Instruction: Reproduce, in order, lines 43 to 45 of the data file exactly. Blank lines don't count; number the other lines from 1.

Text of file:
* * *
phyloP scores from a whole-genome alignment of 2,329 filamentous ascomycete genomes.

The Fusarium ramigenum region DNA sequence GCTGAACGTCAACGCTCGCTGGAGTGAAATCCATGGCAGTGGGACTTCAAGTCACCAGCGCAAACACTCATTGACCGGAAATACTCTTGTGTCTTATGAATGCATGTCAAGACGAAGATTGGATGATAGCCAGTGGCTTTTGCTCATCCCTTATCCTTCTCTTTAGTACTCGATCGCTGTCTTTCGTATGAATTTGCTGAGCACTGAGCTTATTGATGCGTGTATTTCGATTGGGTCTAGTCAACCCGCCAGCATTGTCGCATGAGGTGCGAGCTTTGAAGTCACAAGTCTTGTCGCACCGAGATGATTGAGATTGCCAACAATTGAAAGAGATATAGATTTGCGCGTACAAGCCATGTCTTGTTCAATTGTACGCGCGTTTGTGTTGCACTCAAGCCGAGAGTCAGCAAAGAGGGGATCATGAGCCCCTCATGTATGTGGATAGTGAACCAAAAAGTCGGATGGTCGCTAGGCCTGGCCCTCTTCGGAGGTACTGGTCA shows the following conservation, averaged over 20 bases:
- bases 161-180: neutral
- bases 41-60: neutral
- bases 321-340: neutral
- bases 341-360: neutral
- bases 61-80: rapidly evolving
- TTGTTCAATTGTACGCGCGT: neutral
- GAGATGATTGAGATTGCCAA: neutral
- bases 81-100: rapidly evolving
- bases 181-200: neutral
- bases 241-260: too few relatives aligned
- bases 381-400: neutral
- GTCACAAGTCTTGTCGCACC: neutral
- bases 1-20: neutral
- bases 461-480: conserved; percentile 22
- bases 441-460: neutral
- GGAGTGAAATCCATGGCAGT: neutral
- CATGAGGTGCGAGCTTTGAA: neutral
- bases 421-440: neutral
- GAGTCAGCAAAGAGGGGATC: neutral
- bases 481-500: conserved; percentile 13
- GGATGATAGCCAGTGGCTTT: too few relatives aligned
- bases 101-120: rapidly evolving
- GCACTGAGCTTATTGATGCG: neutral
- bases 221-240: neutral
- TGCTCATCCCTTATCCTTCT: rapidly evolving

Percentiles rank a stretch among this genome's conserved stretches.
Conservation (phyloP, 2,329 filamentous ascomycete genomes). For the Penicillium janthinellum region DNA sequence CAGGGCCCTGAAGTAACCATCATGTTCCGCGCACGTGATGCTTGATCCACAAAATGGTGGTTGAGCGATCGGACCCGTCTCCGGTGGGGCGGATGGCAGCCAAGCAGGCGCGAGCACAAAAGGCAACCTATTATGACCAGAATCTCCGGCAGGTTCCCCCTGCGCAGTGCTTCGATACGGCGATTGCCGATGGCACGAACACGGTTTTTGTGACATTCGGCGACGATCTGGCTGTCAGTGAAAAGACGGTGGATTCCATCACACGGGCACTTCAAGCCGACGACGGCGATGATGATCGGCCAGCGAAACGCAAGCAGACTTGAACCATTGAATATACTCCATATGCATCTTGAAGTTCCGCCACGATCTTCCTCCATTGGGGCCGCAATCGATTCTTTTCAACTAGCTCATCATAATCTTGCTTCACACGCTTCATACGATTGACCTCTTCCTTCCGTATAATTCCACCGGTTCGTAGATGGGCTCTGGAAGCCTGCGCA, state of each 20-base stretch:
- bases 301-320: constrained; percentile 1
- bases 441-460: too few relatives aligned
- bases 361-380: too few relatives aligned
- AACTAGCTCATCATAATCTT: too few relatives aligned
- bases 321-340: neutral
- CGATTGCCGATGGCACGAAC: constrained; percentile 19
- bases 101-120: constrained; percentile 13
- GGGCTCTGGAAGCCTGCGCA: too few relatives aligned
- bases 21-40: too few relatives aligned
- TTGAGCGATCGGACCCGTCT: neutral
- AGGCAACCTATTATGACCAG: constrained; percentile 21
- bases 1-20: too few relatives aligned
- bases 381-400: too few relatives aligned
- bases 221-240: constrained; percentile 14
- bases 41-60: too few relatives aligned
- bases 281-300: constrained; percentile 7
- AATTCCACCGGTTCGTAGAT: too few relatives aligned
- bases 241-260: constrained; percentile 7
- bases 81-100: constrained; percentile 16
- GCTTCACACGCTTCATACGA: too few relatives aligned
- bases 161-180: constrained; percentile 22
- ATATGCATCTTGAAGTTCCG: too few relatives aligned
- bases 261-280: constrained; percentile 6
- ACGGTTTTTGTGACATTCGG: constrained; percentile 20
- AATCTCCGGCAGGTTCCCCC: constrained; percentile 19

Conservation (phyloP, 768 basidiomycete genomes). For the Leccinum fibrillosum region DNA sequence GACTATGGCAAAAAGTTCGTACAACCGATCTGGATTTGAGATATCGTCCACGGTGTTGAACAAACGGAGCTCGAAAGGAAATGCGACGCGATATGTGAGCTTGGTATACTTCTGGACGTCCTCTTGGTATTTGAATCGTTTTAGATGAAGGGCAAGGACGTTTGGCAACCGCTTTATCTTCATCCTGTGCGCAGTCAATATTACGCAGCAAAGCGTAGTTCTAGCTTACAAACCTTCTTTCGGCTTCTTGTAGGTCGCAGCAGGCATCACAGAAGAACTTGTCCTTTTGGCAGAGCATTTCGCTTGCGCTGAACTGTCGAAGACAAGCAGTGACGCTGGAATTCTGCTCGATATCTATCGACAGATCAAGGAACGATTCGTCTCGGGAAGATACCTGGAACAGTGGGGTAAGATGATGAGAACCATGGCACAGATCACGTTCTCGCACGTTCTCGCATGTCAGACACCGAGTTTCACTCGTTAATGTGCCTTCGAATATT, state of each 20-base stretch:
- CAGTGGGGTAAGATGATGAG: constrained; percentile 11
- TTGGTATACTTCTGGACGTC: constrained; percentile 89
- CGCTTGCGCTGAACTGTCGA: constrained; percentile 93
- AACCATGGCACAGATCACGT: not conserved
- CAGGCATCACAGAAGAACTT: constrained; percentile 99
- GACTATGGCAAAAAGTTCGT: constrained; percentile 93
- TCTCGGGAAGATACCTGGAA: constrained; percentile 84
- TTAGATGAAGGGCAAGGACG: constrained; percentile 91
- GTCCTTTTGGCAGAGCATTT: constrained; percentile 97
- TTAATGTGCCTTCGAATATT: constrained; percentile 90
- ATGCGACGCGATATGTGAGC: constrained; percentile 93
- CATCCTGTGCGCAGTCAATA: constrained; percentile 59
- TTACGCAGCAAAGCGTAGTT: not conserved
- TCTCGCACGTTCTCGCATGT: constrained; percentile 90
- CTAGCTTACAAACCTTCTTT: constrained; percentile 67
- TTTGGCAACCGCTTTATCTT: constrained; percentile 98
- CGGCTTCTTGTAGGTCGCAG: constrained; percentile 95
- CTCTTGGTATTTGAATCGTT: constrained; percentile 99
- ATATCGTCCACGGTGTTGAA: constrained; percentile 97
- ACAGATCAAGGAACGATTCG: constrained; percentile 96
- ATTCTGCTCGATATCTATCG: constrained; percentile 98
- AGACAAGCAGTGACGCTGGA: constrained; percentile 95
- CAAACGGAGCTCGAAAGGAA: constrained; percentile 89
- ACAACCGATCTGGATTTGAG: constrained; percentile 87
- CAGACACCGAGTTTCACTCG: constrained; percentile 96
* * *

- bases 221-240: constrained; percentile 14
- bases 41-60: too few relatives aligned
- bases 281-300: constrained; percentile 7